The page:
Transfers between domestic clubs will be allowed but it will be on the provision that each player agrees to any proposed move. The two clubs involved will have to agree to the fee but if they are unable to, it will fall to an NPL Transfer Tribunal who will take all factors into account before setting a fee.
The Professional Footballer’s Association will be invited to be the representatives of the NPL players but if they choose to stay with the independent A-League competition, a new players union representing the men and women of the NPL will be established. The players union will be present at the Transfer Tribunal to ensure the player’s rights are protected in all transfer and movements within Australia.
Players signed to A-League or W-League contracts will be classified as unregistered and will be ineligible for representative football. Also the National Registration Fee will be abolished in an effort to reduce the burden on families and encourage even higher participation in the sport which will only help strengthen the player pool.
Clubs and Their Participation
New clubs that come into existence must start at the lowest entry point in the pyramid and must meet the Club Compliancy. The Club Compliancy will be based on the existing one for competitions such as NPL Victoria. Each application will be assessed on their own merits with the NPL conference and NPL commission charged with judging each bid.
NPL 1 and NPL 2 will be a provisional three up and three down. Promotion and relegation will be decided by a pro/rel playoffs. This will add an extra element of excitement and give each club and their fans something to fight for right until the very end. This playoff will be run locally as the national championship is being decided. As a club climbs or drops down the ladder they will be subject to differing professional criteria, this will include clubs who qualify for Continental competitions.
Winners and runners up of the NPL will be awarded prize money and both clubs split the gate of the final. Conference winners and runners up are decided by the traditional “first past the post” model.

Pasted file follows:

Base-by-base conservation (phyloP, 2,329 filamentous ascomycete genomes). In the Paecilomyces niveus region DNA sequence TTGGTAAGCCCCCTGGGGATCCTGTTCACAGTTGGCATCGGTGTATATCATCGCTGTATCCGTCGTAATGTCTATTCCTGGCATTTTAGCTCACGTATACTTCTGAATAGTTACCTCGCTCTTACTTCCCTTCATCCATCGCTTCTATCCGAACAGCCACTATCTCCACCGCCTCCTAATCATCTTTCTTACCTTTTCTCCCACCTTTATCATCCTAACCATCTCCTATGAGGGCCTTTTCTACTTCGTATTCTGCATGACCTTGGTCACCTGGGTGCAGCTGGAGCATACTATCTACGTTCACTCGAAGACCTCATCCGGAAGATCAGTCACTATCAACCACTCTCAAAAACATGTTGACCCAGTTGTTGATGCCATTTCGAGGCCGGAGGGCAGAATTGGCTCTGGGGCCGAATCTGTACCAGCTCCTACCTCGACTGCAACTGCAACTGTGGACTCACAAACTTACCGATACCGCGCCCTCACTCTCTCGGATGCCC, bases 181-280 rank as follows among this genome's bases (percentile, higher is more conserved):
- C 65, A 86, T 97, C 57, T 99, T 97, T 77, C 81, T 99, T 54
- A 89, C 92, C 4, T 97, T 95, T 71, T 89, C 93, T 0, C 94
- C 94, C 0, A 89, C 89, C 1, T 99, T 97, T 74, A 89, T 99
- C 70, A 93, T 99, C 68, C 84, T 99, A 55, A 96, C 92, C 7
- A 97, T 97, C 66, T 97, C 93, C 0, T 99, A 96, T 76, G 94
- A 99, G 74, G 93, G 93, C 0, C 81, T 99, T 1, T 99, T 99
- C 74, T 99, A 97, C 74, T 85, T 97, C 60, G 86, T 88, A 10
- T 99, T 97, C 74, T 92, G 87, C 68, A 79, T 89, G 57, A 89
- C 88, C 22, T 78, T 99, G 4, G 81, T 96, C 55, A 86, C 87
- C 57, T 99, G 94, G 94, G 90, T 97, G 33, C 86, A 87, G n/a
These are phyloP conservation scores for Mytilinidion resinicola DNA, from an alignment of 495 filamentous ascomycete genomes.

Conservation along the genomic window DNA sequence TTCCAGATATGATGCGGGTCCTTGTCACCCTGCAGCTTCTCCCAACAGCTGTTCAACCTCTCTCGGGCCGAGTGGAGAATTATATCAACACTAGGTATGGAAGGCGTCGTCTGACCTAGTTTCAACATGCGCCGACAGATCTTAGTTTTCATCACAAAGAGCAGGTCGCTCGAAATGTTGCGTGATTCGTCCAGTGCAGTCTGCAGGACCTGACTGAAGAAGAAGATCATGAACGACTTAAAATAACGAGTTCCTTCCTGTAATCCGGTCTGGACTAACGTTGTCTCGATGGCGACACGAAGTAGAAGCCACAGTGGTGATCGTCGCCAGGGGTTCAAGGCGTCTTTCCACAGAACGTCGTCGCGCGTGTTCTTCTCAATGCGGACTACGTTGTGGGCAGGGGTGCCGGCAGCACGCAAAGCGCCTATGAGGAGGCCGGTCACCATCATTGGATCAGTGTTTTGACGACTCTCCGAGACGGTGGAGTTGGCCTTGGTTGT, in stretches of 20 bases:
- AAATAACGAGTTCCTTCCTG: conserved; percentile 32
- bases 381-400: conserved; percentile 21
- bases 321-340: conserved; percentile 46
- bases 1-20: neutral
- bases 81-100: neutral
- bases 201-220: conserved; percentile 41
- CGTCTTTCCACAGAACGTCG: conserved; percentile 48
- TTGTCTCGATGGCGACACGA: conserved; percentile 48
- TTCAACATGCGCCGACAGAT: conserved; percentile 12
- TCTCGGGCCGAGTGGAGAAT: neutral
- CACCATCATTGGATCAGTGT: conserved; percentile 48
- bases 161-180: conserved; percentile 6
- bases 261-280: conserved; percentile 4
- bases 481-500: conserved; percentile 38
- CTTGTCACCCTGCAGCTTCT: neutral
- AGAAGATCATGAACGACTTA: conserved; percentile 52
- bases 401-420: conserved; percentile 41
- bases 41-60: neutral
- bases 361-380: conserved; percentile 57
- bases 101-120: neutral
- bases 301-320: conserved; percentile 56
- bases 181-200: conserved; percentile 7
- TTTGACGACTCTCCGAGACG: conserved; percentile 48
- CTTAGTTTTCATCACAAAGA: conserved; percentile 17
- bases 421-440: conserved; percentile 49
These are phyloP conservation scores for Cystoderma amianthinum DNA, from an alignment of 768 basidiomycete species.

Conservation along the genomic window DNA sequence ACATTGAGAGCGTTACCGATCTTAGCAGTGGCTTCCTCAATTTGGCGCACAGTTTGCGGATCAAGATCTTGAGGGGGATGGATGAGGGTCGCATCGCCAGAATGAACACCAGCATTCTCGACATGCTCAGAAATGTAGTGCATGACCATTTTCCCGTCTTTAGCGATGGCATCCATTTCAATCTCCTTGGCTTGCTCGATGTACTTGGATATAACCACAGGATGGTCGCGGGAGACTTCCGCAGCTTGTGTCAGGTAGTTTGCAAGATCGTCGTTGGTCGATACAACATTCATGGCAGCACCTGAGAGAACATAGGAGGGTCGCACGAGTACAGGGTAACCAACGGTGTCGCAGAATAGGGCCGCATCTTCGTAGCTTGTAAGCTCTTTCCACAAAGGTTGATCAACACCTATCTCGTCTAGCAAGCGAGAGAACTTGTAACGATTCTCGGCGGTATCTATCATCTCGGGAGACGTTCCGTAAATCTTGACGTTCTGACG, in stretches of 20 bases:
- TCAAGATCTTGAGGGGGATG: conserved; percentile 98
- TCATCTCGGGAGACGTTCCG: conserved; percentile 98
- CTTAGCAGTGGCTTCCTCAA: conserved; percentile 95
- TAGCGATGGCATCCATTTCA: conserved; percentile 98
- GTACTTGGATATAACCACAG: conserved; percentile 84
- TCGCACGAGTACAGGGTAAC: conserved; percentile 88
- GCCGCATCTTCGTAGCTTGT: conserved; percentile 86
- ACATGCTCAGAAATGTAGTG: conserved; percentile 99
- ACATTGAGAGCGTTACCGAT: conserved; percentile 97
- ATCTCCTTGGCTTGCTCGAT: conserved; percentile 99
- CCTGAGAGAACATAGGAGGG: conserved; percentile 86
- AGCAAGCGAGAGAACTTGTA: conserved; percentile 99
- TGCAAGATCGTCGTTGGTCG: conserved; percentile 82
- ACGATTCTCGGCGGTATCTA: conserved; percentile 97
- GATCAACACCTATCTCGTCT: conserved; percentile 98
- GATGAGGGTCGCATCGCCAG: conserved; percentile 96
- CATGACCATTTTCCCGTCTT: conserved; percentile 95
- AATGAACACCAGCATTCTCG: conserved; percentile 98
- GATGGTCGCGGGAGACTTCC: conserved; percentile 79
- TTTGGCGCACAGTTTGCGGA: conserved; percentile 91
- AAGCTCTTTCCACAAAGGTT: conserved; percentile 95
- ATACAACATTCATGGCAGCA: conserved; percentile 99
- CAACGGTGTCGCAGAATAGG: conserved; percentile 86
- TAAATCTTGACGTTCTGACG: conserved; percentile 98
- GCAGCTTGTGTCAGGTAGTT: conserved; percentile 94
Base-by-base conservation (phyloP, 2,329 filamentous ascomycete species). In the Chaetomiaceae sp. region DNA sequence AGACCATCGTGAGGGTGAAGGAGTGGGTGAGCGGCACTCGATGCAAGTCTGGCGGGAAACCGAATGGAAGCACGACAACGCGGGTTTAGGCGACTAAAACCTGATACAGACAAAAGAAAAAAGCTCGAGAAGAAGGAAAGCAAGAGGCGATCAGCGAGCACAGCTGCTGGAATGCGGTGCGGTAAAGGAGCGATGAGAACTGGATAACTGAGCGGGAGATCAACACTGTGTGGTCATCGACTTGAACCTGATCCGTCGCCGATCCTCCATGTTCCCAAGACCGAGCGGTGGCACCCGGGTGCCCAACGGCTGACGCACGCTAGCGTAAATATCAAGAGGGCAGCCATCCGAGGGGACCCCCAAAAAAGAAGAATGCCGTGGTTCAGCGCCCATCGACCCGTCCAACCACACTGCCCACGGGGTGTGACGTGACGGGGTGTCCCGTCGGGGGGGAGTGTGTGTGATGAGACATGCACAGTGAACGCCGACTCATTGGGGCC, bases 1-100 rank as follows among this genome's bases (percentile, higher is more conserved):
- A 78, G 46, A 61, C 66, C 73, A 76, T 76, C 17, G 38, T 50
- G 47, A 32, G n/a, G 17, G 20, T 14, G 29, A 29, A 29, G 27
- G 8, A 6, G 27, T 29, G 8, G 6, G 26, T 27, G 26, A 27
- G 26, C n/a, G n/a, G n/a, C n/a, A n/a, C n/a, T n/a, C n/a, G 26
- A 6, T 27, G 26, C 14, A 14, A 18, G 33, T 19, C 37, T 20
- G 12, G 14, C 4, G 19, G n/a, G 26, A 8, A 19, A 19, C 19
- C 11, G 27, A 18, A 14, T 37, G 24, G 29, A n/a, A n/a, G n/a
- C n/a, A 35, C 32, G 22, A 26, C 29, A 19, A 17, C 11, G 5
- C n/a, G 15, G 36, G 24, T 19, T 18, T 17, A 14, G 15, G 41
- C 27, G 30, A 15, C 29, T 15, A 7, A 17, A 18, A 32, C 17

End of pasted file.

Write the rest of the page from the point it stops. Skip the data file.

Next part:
There will be a strict Code of Conduct policy for all clubs. If there is an incident deemed excessive it will result in an automatic 3 point deduction, a 2nd incident will result in a 6 point reduction, and a 3rd will be relegation at the end of the season regardless of points or table position. The offending club will not be eligible for promotion for 2 years and any further trouble will result in another relegation. Every club will have the opportunity to challenge the rulings but if they’re unable to show why they shouldn’t be held into account, they will be relegated. No exceptions.
The beauty of this outline is that each group from the A-League to grassroots is considered and accounted for. The A-League can exist as is just independently run from the FFA which is the wish of many of the current owners. This will mean Aleague fans will not lose their teams and will be able to follow for as long as the Aleague exists. The NPL structure needn’t be dramatically changed either but with the addition of the D1 status means that the stakes are raised for all.
Opportunities for players, coaches, and support staff will improve as the growth of football continues. The growth is more natural and secure based on the natural forces of the football environment. There is no skipping steps or trying to be bigger than we are, no forcing people and club so to live above their means and therefore always be in a perpetual state of getting by.
The league structure in Australia becomes secure because now the D1 level isn’t reliant on the success and viability of a few clubs. If for whatever reason, a club is unable to continue, it drops down the system and is replaced with the competition going on largely unaffected.
The relationship between Australia, the AFC and our neighbors will improve exponentially. This increased cooperation and mutually beneficial relationship will only aid the growth of the game in Australia and the region.
Clubs aren’t bound by an unrealistic criteria used merely as an exclusionary tactic rather than as a way to grow the game. For the first time the needs of the top and bottom aren’t mutually exclusive but become one in the same.
Fans will be able to follow any team they choose rather than be limited to one or two options in their state. Not only follow teams though but become actual stakeholders in the game where they are not just exploited for their money. Fans will have a real say in the direction of their clubs and the game if they wish.
The granting of D1 status to the NPL would be the game changer that the sport needs going forward. It will of course be a gradual growth but it will be a true growth. What is the point of a short-sighted long term vision when at the end of this vision, nothing has changed? Having a long-term vision even if it means a step back initially will ultimately see the game reach the level that is unattainable within the closed monopolistic franchise model which places the interests of the few above that of the many.